Betty Duffy

Thursday, December 29, 2011

Christmas Quick Takes

Christmas at the Duffy house was a success by a most standards. I did all the Christmas shopping within comfortable limits of both time and money, and felt satisfied with the potential Christmas morning outcome. Typically, my husband saw things a little differently, a philosophical difference, you might say about what Christmas gifts are supposed to accomplish.

I think of Christmas as a time to buy expensive things that we need, but otherwise might not be able to afford, a time to splurge on things like bedding for the boys who've been in sleeping bags on top of their sheets for a couple years now, so that their room resembles a European youth hostel. I bought them matching comforters, so that we can put those dirty bags through the laundry and box them up for camping--also so that they might start making their beds. To fill in between the bedding, each kid would get their own box of sugar coated cereal, beef jerky, and a giant jar of pickles. Kids fed and to bed, all in one fell swoop.

My husband thought that bedding was sure to disappoint kids, who, while none of them still believe in Santa, are still young enough to maintain a sense of wonder at the possibility of getting exactly what they want on Christmas morning. I have to admit, I have difficulty remembering such a Christmas morning, as my mom had thrifty impulses similar to my own, and almost every article of clothing we received bore Mom's favorite label, "Irregular," stamped over the tag. And perhaps subconsciously, we all recreate the Christmas we experienced in childhood. If disappointment was your most common emotion in the Christmas mornings of your youth, you might think disappointment is good for your kids, and even strive for it. Pickles! All around!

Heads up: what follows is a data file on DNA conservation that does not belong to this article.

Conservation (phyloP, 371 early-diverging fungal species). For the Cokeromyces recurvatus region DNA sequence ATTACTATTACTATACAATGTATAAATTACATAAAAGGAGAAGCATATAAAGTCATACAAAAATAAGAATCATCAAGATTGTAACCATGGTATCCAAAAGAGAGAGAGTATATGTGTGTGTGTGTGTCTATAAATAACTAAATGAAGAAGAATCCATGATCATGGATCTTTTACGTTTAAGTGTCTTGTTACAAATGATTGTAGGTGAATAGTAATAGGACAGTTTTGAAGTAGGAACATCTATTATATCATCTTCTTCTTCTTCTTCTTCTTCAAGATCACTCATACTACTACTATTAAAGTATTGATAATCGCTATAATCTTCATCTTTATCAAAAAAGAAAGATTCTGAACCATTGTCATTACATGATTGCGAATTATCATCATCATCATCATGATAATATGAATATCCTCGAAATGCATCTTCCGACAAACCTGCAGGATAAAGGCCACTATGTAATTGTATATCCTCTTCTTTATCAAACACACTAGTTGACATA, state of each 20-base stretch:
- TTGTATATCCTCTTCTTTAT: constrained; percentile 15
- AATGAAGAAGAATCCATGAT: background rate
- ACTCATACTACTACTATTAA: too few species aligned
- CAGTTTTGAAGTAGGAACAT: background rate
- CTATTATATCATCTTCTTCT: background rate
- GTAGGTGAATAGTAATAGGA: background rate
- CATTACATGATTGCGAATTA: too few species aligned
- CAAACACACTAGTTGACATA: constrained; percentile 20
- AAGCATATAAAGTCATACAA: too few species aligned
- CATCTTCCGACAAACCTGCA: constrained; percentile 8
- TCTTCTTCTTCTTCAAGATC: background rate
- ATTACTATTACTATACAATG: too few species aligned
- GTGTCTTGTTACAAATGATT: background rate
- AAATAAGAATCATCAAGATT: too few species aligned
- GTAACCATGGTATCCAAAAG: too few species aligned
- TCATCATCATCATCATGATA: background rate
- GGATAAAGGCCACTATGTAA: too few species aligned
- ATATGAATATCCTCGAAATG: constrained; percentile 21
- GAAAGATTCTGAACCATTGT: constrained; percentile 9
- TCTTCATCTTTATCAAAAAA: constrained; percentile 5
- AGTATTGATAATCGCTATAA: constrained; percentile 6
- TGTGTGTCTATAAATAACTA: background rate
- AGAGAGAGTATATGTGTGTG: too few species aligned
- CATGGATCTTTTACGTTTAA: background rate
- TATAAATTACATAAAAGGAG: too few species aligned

Nevertheless, my husband went shopping the day before Christmas and solved the disappointment problem, so that Christmas morning, in between opening BB guns, sling-shots, and e-readers, I pointed to the comforters that hadn't been touched and said, "Did you see those comforters, Boys? Don't they look cozy and warm?" They had not seen the comforters, and didn't see them until much later in the day when we asked them to take their loot up to their rooms to put away.

Next year, I think I'll bow out of Christmas shopping all together. It occurs to me that I'm not saving money with my shopping.

The kids participated in a Christmas Pageant at Church, which was very exciting. On the cast list, one of my boys was listed as a sheep who keeps wandering away, which seemed like a pretty good match for his personality. At the rehearsal, however, the match seemed a little too good, as he was doing some full-on method acting, crawling around on all fours, eating dirty kleenexes out of the trash cans. And his older brother, as a shepherd, was also method acting, and using a large stick to direct his little brother's errant ways.

The DRE, who was directing, said, "I know he's your brother and all, but could you please be a bit more gentle with the stick?"

Gentleness was very difficult for him. It was also difficult for their sister, who, as the Virgin Mary, was the only one NOT in character. An overheard conversation: